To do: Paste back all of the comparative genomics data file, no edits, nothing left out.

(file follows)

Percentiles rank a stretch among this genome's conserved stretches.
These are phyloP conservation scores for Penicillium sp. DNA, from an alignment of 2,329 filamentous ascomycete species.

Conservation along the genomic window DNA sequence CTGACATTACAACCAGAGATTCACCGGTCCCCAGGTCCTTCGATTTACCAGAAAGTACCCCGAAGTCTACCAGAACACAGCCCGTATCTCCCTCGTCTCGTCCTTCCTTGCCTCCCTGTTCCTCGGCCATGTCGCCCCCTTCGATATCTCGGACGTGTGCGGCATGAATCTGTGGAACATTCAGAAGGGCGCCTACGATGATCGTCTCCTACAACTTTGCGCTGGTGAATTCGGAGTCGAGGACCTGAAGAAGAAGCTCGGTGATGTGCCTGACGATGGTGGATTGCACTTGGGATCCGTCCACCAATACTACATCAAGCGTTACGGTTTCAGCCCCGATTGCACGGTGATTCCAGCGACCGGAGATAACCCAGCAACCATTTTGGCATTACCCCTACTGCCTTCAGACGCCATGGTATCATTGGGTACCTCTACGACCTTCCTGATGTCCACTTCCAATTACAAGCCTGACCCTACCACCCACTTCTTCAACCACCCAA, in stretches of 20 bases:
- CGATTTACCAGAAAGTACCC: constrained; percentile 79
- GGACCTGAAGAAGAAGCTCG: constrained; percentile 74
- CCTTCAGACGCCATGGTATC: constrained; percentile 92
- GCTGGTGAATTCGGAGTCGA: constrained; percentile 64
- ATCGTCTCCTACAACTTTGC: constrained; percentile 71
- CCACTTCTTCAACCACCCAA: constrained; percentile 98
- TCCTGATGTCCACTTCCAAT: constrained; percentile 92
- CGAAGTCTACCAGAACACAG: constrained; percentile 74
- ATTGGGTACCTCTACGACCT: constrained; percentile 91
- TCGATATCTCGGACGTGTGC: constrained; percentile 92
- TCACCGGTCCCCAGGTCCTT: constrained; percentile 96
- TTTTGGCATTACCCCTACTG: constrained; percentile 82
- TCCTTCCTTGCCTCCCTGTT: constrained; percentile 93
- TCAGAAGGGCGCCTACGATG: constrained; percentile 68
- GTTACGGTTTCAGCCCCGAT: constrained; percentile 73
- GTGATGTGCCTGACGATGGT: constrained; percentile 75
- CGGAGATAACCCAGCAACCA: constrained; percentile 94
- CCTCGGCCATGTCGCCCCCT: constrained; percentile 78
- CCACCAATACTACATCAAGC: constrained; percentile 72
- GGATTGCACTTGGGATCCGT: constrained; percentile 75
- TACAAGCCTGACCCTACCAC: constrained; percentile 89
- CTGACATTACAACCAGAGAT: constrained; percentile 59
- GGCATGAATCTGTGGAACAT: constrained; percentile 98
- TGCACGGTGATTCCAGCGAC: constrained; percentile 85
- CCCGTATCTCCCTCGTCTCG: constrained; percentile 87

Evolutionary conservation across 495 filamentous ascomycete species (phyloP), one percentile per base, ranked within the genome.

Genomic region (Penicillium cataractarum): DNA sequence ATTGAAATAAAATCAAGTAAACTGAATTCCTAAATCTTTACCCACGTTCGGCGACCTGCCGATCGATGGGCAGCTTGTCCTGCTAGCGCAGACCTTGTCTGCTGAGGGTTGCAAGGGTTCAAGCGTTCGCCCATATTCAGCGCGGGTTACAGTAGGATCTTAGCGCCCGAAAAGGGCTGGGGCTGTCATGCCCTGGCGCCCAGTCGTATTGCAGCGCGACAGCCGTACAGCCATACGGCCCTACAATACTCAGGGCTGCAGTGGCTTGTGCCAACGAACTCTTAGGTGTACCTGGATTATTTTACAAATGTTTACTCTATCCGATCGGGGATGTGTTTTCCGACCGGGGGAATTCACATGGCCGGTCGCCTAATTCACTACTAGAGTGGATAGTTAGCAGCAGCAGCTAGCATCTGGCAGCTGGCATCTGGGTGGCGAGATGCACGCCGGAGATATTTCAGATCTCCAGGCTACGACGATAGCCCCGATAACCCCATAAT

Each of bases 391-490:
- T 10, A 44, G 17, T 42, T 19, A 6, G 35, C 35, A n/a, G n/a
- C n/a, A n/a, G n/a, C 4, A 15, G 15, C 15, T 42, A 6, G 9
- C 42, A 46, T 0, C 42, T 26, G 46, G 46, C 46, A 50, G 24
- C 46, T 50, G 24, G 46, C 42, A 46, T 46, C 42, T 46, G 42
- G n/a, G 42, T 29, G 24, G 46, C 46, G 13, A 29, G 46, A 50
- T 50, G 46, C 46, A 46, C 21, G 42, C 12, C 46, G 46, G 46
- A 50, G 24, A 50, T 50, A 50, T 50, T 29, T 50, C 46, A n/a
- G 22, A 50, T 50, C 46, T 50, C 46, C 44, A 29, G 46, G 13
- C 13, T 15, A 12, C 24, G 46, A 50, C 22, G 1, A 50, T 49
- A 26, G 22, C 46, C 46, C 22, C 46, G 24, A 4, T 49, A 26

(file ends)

Percentiles rank a stretch among this genome's conserved stretches.
These are phyloP conservation scores for Penicillium sp. DNA, from an alignment of 2,329 filamentous ascomycete species.

Conservation along the genomic window DNA sequence CTGACATTACAACCAGAGATTCACCGGTCCCCAGGTCCTTCGATTTACCAGAAAGTACCCCGAAGTCTACCAGAACACAGCCCGTATCTCCCTCGTCTCGTCCTTCCTTGCCTCCCTGTTCCTCGGCCATGTCGCCCCCTTCGATATCTCGGACGTGTGCGGCATGAATCTGTGGAACATTCAGAAGGGCGCCTACGATGATCGTCTCCTACAACTTTGCGCTGGTGAATTCGGAGTCGAGGACCTGAAGAAGAAGCTCGGTGATGTGCCTGACGATGGTGGATTGCACTTGGGATCCGTCCACCAATACTACATCAAGCGTTACGGTTTCAGCCCCGATTGCACGGTGATTCCAGCGACCGGAGATAACCCAGCAACCATTTTGGCATTACCCCTACTGCCTTCAGACGCCATGGTATCATTGGGTACCTCTACGACCTTCCTGATGTCCACTTCCAATTACAAGCCTGACCCTACCACCCACTTCTTCAACCACCCAA, in stretches of 20 bases:
- CGATTTACCAGAAAGTACCC: constrained; percentile 79
- GGACCTGAAGAAGAAGCTCG: constrained; percentile 74
- CCTTCAGACGCCATGGTATC: constrained; percentile 92
- GCTGGTGAATTCGGAGTCGA: constrained; percentile 64
- ATCGTCTCCTACAACTTTGC: constrained; percentile 71
- CCACTTCTTCAACCACCCAA: constrained; percentile 98
- TCCTGATGTCCACTTCCAAT: constrained; percentile 92
- CGAAGTCTACCAGAACACAG: constrained; percentile 74
- ATTGGGTACCTCTACGACCT: constrained; percentile 91
- TCGATATCTCGGACGTGTGC: constrained; percentile 92
- TCACCGGTCCCCAGGTCCTT: constrained; percentile 96
- TTTTGGCATTACCCCTACTG: constrained; percentile 82
- TCCTTCCTTGCCTCCCTGTT: constrained; percentile 93
- TCAGAAGGGCGCCTACGATG: constrained; percentile 68
- GTTACGGTTTCAGCCCCGAT: constrained; percentile 73
- GTGATGTGCCTGACGATGGT: constrained; percentile 75
- CGGAGATAACCCAGCAACCA: constrained; percentile 94
- CCTCGGCCATGTCGCCCCCT: constrained; percentile 78
- CCACCAATACTACATCAAGC: constrained; percentile 72
- GGATTGCACTTGGGATCCGT: constrained; percentile 75
- TACAAGCCTGACCCTACCAC: constrained; percentile 89
- CTGACATTACAACCAGAGAT: constrained; percentile 59
- GGCATGAATCTGTGGAACAT: constrained; percentile 98
- TGCACGGTGATTCCAGCGAC: constrained; percentile 85
- CCCGTATCTCCCTCGTCTCG: constrained; percentile 87

Evolutionary conservation across 495 filamentous ascomycete species (phyloP), one percentile per base, ranked within the genome.

Genomic region (Penicillium cataractarum): DNA sequence ATTGAAATAAAATCAAGTAAACTGAATTCCTAAATCTTTACCCACGTTCGGCGACCTGCCGATCGATGGGCAGCTTGTCCTGCTAGCGCAGACCTTGTCTGCTGAGGGTTGCAAGGGTTCAAGCGTTCGCCCATATTCAGCGCGGGTTACAGTAGGATCTTAGCGCCCGAAAAGGGCTGGGGCTGTCATGCCCTGGCGCCCAGTCGTATTGCAGCGCGACAGCCGTACAGCCATACGGCCCTACAATACTCAGGGCTGCAGTGGCTTGTGCCAACGAACTCTTAGGTGTACCTGGATTATTTTACAAATGTTTACTCTATCCGATCGGGGATGTGTTTTCCGACCGGGGGAATTCACATGGCCGGTCGCCTAATTCACTACTAGAGTGGATAGTTAGCAGCAGCAGCTAGCATCTGGCAGCTGGCATCTGGGTGGCGAGATGCACGCCGGAGATATTTCAGATCTCCAGGCTACGACGATAGCCCCGATAACCCCATAAT

Each of bases 391-490:
- T 10, A 44, G 17, T 42, T 19, A 6, G 35, C 35, A n/a, G n/a
- C n/a, A n/a, G n/a, C 4, A 15, G 15, C 15, T 42, A 6, G 9
- C 42, A 46, T 0, C 42, T 26, G 46, G 46, C 46, A 50, G 24
- C 46, T 50, G 24, G 46, C 42, A 46, T 46, C 42, T 46, G 42
- G n/a, G 42, T 29, G 24, G 46, C 46, G 13, A 29, G 46, A 50
- T 50, G 46, C 46, A 46, C 21, G 42, C 12, C 46, G 46, G 46
- A 50, G 24, A 50, T 50, A 50, T 50, T 29, T 50, C 46, A n/a
- G 22, A 50, T 50, C 46, T 50, C 46, C 44, A 29, G 46, G 13
- C 13, T 15, A 12, C 24, G 46, A 50, C 22, G 1, A 50, T 49
- A 26, G 22, C 46, C 46, C 22, C 46, G 24, A 4, T 49, A 26